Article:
Vessels in port
Vizag port’s capacity enhanced to 120 million tonnes
The capacity of the Visakhapatnam port capacity has now risen to 120 million tonnes with 27 berths and several projects are in progress in the port to further enhance the capacity and improve the services to customers, according to Chairman M.T Krishnababu. The port was established in 1933 by the British, with hardly two lakh tonnes capacity. He was reviewing the progress of the port here on Thursday at a media conference on the occasion of the formation day to be celebrated soon. He said the port had handled 63.5 million tonnes of cargo last year (2017-18) and for the current financial year the target had been set at 67 million tonnes. “We are sure we will achieve, and even surpass, the target,” he added.
Coal Stockpiles Clog Up Indian Ports Amid Rail-Car Shortage
India’s harbors have become clogged up with coal as imports to power an expanding economy outpace railroad capacity to transfer the fuel to consumers. Stockpiles rose by 15 percent in seven weeks to 19.2 million metric tons, according to data from 18 ports compiled by CoalMint in a July 30 report. Inventory at Vishakhapatnam Port Trust in the eastern state of Andhra Pradesh is near the limit because a rail-car shortage is slowing distribution, Deputy Chairman P.L. Haranadh said in a phone interview. The stockpile of 1.2 million metric tons is “pretty much all we can hold,” Haranadh said. His port gets about 10 of the wagon clusters known as rakes each day to send coal to consumers, against a requirement of 16. A rake comprises about 60 open-top wagons with total capacity of some 4,000 tons.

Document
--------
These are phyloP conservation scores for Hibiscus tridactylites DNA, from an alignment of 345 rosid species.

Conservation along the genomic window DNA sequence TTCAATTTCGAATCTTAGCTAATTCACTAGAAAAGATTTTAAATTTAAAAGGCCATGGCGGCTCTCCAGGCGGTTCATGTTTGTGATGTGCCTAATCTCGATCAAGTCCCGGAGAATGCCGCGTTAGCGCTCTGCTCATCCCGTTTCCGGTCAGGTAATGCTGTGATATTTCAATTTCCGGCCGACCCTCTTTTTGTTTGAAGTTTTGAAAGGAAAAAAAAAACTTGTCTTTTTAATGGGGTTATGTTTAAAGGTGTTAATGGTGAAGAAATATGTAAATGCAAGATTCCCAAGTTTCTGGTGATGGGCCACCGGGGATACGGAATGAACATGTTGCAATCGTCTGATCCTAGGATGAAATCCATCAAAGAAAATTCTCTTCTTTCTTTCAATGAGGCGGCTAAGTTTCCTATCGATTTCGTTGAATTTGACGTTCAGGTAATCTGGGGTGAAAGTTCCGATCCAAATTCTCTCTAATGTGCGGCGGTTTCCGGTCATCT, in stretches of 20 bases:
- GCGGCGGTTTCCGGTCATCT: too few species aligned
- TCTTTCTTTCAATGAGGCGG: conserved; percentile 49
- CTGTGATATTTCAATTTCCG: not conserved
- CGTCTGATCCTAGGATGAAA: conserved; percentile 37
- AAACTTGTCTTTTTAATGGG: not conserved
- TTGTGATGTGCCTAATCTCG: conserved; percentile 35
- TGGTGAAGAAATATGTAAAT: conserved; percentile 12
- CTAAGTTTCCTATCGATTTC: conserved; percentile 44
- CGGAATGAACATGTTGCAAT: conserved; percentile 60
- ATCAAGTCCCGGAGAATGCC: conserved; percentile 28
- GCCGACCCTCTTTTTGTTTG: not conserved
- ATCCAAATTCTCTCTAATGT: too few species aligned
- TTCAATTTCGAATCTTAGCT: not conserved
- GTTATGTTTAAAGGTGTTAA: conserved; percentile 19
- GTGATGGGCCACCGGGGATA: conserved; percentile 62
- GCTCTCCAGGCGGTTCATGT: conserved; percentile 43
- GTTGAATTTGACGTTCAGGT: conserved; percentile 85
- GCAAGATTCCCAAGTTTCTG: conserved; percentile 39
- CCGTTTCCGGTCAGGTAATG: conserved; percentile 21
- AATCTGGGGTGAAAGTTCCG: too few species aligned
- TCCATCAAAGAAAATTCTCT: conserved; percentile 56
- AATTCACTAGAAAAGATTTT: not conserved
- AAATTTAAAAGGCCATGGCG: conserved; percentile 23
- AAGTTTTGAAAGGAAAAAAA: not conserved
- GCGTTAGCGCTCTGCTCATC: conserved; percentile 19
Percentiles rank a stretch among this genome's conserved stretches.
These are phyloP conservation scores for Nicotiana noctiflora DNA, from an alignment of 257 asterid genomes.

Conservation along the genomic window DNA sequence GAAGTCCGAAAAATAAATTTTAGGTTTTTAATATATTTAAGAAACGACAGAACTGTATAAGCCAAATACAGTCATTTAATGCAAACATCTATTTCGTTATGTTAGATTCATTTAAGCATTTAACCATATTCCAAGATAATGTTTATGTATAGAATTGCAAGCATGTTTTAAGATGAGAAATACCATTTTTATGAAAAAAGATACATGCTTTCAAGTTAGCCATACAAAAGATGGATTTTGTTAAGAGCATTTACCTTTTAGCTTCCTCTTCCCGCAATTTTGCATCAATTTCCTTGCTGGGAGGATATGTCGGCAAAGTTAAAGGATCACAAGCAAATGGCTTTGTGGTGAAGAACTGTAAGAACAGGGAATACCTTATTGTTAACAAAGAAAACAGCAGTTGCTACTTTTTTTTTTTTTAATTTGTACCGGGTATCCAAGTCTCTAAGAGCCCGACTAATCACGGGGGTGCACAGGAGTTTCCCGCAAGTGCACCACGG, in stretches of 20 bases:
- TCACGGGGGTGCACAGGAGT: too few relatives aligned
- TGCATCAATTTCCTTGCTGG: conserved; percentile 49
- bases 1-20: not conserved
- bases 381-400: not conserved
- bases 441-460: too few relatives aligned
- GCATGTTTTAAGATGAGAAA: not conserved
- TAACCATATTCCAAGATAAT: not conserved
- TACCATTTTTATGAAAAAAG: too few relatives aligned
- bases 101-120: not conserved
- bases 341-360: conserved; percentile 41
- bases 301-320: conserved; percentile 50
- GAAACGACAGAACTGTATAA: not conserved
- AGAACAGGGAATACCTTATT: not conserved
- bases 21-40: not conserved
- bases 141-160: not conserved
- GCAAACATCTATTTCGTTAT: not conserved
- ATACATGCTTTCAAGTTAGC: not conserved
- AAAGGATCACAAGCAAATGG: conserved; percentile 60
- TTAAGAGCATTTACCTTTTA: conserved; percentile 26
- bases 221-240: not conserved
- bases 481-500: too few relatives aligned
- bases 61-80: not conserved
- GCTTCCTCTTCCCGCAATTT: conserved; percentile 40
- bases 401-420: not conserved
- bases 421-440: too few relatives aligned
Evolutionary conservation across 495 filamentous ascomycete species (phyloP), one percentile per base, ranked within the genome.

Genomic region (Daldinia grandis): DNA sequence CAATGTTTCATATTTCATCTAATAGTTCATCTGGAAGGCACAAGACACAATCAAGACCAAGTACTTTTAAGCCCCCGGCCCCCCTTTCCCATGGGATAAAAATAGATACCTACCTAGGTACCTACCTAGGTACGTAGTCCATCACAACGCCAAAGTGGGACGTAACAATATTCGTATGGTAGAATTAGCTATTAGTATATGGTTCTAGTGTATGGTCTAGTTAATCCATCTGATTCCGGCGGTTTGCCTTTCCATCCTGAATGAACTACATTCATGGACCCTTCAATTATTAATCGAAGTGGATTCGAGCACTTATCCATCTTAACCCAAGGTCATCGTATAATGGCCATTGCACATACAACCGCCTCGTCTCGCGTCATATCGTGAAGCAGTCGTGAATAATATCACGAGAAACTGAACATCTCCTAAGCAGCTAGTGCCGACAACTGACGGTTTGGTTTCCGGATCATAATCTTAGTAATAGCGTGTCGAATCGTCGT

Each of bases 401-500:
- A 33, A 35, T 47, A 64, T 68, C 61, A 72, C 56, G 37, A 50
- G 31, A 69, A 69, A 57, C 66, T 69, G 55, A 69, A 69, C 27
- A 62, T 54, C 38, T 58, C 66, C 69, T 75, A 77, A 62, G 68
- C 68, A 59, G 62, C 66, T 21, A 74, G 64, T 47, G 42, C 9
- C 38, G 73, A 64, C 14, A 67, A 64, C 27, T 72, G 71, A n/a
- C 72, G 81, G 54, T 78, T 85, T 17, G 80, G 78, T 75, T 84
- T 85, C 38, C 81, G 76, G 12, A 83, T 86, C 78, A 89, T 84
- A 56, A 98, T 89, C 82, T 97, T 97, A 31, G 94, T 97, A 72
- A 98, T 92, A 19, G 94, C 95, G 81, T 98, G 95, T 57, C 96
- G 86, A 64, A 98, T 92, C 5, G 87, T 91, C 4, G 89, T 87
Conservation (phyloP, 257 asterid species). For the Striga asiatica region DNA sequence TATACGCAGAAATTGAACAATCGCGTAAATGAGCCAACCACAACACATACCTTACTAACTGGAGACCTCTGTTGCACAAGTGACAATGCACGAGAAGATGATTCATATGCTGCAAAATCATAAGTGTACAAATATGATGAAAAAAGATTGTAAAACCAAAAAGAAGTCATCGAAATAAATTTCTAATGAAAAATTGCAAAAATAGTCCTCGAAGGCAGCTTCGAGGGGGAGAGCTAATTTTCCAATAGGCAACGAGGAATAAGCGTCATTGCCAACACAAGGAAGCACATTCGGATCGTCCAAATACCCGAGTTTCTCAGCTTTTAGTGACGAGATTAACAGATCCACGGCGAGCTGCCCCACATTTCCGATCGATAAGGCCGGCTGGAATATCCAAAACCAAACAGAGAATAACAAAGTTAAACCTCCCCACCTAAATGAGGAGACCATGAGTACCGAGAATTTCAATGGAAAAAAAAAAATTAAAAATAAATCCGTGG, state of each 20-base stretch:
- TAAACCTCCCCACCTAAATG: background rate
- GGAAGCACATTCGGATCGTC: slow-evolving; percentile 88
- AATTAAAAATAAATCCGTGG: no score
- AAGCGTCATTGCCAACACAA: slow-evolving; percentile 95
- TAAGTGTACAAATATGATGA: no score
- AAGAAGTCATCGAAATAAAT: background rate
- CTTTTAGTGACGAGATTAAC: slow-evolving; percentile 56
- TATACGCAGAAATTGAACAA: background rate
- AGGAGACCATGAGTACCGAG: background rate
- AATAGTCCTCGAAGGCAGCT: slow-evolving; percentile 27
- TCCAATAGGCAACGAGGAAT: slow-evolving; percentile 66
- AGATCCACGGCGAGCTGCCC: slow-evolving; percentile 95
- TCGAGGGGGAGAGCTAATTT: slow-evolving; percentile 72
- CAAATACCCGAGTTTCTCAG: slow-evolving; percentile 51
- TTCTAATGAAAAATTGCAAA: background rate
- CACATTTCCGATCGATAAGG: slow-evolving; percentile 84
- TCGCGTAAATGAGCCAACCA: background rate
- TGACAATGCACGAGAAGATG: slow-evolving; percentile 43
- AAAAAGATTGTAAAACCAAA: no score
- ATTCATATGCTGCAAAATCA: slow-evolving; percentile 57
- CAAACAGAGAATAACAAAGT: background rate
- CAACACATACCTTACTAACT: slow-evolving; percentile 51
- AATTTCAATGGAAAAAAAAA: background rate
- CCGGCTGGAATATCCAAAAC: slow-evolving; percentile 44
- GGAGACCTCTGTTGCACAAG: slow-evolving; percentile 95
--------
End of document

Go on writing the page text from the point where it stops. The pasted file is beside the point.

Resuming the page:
Old berths at Vizag port to be made Panamax compatible
Catching up with the changing time, Visakhapatnam Port Trust is in the process of converting east quay two to five berths built in 1933 into multi-cargo berths by increasing the draft to handle fully-laden Panamax vessels with a deadweight tonnage of two lakh by October. As part of modernisation, the port authorities realised that the berths have turned too old to handle cargo and have completed dismantling them. Now work is at apace to raise the draft from 11 metres to 14.5 metres. “By mobilising resources from internal accruals, we want to develop two Panamax compatible berths at cost of Rs. 190.5 crore,” VPT Deputy Chairman P.L. Haranadh has told The Hindu. The new berths will have a capacity to handle 6.45 million tonne per annum. Ships with overall length of 230 metres can be navigated easily overcoming the restrictions due to the channel. Cargoes like steel, granite, foodgrains and project equipment and material are expected. After completion, according to sources, the port may entrust the job of managing the berths on operation and management contract or tonnage basis by floating tenders. One of the old berths has the glorious history of receiving passenger ship S.S. Jaladurga.Upload News